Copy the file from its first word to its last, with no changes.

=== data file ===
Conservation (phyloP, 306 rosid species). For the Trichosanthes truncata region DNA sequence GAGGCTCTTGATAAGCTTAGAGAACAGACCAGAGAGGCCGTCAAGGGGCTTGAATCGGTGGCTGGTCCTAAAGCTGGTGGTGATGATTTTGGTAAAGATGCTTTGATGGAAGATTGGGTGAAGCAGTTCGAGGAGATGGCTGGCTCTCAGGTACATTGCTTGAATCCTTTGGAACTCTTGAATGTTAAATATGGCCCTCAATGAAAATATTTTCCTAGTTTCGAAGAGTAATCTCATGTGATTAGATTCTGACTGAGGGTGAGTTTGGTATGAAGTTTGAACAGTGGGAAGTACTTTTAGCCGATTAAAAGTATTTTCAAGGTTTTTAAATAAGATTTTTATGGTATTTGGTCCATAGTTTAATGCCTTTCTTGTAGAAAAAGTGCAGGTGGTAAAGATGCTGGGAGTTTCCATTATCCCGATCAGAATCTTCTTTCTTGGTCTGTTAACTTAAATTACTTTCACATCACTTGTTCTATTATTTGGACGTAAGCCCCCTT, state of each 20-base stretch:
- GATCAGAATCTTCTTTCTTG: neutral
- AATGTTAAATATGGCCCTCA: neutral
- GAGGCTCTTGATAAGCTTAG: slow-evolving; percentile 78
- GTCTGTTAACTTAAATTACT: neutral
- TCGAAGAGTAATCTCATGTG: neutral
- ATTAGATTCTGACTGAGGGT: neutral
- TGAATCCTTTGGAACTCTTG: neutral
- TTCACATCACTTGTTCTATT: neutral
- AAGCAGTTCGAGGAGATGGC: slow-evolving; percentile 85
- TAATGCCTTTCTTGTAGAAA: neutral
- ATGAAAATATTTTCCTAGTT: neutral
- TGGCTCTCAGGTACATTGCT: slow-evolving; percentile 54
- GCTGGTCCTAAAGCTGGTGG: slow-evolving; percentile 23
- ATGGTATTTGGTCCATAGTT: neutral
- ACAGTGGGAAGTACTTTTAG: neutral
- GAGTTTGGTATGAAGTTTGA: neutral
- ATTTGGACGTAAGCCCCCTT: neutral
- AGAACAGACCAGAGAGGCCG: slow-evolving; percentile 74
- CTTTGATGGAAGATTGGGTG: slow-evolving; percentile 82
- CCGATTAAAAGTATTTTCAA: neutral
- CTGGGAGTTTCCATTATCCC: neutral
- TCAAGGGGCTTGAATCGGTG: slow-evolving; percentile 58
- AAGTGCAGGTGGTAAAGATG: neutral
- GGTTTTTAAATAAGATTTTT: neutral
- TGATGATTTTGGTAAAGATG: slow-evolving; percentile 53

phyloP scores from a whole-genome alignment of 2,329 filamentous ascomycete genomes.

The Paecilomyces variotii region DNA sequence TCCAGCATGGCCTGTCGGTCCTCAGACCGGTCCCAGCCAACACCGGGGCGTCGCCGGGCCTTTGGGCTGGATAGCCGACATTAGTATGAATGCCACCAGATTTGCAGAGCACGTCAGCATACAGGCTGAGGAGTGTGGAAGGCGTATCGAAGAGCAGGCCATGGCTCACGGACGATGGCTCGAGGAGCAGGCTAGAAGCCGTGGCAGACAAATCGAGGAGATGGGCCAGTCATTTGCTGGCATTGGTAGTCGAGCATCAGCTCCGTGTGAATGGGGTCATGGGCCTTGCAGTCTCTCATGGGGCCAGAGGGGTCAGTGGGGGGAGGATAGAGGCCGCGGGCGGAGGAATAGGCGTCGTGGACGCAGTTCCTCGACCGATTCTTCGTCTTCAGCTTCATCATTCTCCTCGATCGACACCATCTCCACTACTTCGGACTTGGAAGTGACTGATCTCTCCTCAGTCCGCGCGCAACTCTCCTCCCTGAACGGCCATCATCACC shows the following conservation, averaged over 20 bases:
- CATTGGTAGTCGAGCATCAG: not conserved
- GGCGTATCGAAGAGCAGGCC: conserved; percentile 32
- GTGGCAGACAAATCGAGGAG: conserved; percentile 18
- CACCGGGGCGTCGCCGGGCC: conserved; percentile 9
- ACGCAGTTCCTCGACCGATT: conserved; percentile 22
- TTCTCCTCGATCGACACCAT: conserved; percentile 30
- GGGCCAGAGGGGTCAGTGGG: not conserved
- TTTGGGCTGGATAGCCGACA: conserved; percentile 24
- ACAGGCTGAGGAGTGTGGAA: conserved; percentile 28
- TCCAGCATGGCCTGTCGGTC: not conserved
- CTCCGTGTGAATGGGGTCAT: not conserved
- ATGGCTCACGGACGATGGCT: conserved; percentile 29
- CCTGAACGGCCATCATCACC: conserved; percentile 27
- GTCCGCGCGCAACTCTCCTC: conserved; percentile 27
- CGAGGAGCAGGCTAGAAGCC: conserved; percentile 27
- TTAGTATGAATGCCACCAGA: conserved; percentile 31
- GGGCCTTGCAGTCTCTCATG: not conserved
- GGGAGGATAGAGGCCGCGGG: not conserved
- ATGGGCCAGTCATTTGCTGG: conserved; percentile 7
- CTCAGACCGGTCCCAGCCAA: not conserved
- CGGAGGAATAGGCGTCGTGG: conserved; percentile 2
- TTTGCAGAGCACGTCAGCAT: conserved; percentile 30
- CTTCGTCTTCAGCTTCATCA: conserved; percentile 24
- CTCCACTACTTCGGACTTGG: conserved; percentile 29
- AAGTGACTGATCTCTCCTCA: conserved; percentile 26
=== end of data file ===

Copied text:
Conservation (phyloP, 306 rosid species). For the Trichosanthes truncata region DNA sequence GAGGCTCTTGATAAGCTTAGAGAACAGACCAGAGAGGCCGTCAAGGGGCTTGAATCGGTGGCTGGTCCTAAAGCTGGTGGTGATGATTTTGGTAAAGATGCTTTGATGGAAGATTGGGTGAAGCAGTTCGAGGAGATGGCTGGCTCTCAGGTACATTGCTTGAATCCTTTGGAACTCTTGAATGTTAAATATGGCCCTCAATGAAAATATTTTCCTAGTTTCGAAGAGTAATCTCATGTGATTAGATTCTGACTGAGGGTGAGTTTGGTATGAAGTTTGAACAGTGGGAAGTACTTTTAGCCGATTAAAAGTATTTTCAAGGTTTTTAAATAAGATTTTTATGGTATTTGGTCCATAGTTTAATGCCTTTCTTGTAGAAAAAGTGCAGGTGGTAAAGATGCTGGGAGTTTCCATTATCCCGATCAGAATCTTCTTTCTTGGTCTGTTAACTTAAATTACTTTCACATCACTTGTTCTATTATTTGGACGTAAGCCCCCTT, state of each 20-base stretch:
- GATCAGAATCTTCTTTCTTG: neutral
- AATGTTAAATATGGCCCTCA: neutral
- GAGGCTCTTGATAAGCTTAG: slow-evolving; percentile 78
- GTCTGTTAACTTAAATTACT: neutral
- TCGAAGAGTAATCTCATGTG: neutral
- ATTAGATTCTGACTGAGGGT: neutral
- TGAATCCTTTGGAACTCTTG: neutral
- TTCACATCACTTGTTCTATT: neutral
- AAGCAGTTCGAGGAGATGGC: slow-evolving; percentile 85
- TAATGCCTTTCTTGTAGAAA: neutral
- ATGAAAATATTTTCCTAGTT: neutral
- TGGCTCTCAGGTACATTGCT: slow-evolving; percentile 54
- GCTGGTCCTAAAGCTGGTGG: slow-evolving; percentile 23
- ATGGTATTTGGTCCATAGTT: neutral
- ACAGTGGGAAGTACTTTTAG: neutral
- GAGTTTGGTATGAAGTTTGA: neutral
- ATTTGGACGTAAGCCCCCTT: neutral
- AGAACAGACCAGAGAGGCCG: slow-evolving; percentile 74
- CTTTGATGGAAGATTGGGTG: slow-evolving; percentile 82
- CCGATTAAAAGTATTTTCAA: neutral
- CTGGGAGTTTCCATTATCCC: neutral
- TCAAGGGGCTTGAATCGGTG: slow-evolving; percentile 58
- AAGTGCAGGTGGTAAAGATG: neutral
- GGTTTTTAAATAAGATTTTT: neutral
- TGATGATTTTGGTAAAGATG: slow-evolving; percentile 53

phyloP scores from a whole-genome alignment of 2,329 filamentous ascomycete genomes.

The Paecilomyces variotii region DNA sequence TCCAGCATGGCCTGTCGGTCCTCAGACCGGTCCCAGCCAACACCGGGGCGTCGCCGGGCCTTTGGGCTGGATAGCCGACATTAGTATGAATGCCACCAGATTTGCAGAGCACGTCAGCATACAGGCTGAGGAGTGTGGAAGGCGTATCGAAGAGCAGGCCATGGCTCACGGACGATGGCTCGAGGAGCAGGCTAGAAGCCGTGGCAGACAAATCGAGGAGATGGGCCAGTCATTTGCTGGCATTGGTAGTCGAGCATCAGCTCCGTGTGAATGGGGTCATGGGCCTTGCAGTCTCTCATGGGGCCAGAGGGGTCAGTGGGGGGAGGATAGAGGCCGCGGGCGGAGGAATAGGCGTCGTGGACGCAGTTCCTCGACCGATTCTTCGTCTTCAGCTTCATCATTCTCCTCGATCGACACCATCTCCACTACTTCGGACTTGGAAGTGACTGATCTCTCCTCAGTCCGCGCGCAACTCTCCTCCCTGAACGGCCATCATCACC shows the following conservation, averaged over 20 bases:
- CATTGGTAGTCGAGCATCAG: not conserved
- GGCGTATCGAAGAGCAGGCC: conserved; percentile 32
- GTGGCAGACAAATCGAGGAG: conserved; percentile 18
- CACCGGGGCGTCGCCGGGCC: conserved; percentile 9
- ACGCAGTTCCTCGACCGATT: conserved; percentile 22
- TTCTCCTCGATCGACACCAT: conserved; percentile 30
- GGGCCAGAGGGGTCAGTGGG: not conserved
- TTTGGGCTGGATAGCCGACA: conserved; percentile 24
- ACAGGCTGAGGAGTGTGGAA: conserved; percentile 28
- TCCAGCATGGCCTGTCGGTC: not conserved
- CTCCGTGTGAATGGGGTCAT: not conserved
- ATGGCTCACGGACGATGGCT: conserved; percentile 29
- CCTGAACGGCCATCATCACC: conserved; percentile 27
- GTCCGCGCGCAACTCTCCTC: conserved; percentile 27
- CGAGGAGCAGGCTAGAAGCC: conserved; percentile 27
- TTAGTATGAATGCCACCAGA: conserved; percentile 31
- GGGCCTTGCAGTCTCTCATG: not conserved
- GGGAGGATAGAGGCCGCGGG: not conserved
- ATGGGCCAGTCATTTGCTGG: conserved; percentile 7
- CTCAGACCGGTCCCAGCCAA: not conserved
- CGGAGGAATAGGCGTCGTGG: conserved; percentile 2
- TTTGCAGAGCACGTCAGCAT: conserved; percentile 30
- CTTCGTCTTCAGCTTCATCA: conserved; percentile 24
- CTCCACTACTTCGGACTTGG: conserved; percentile 29
- AAGTGACTGATCTCTCCTCA: conserved; percentile 26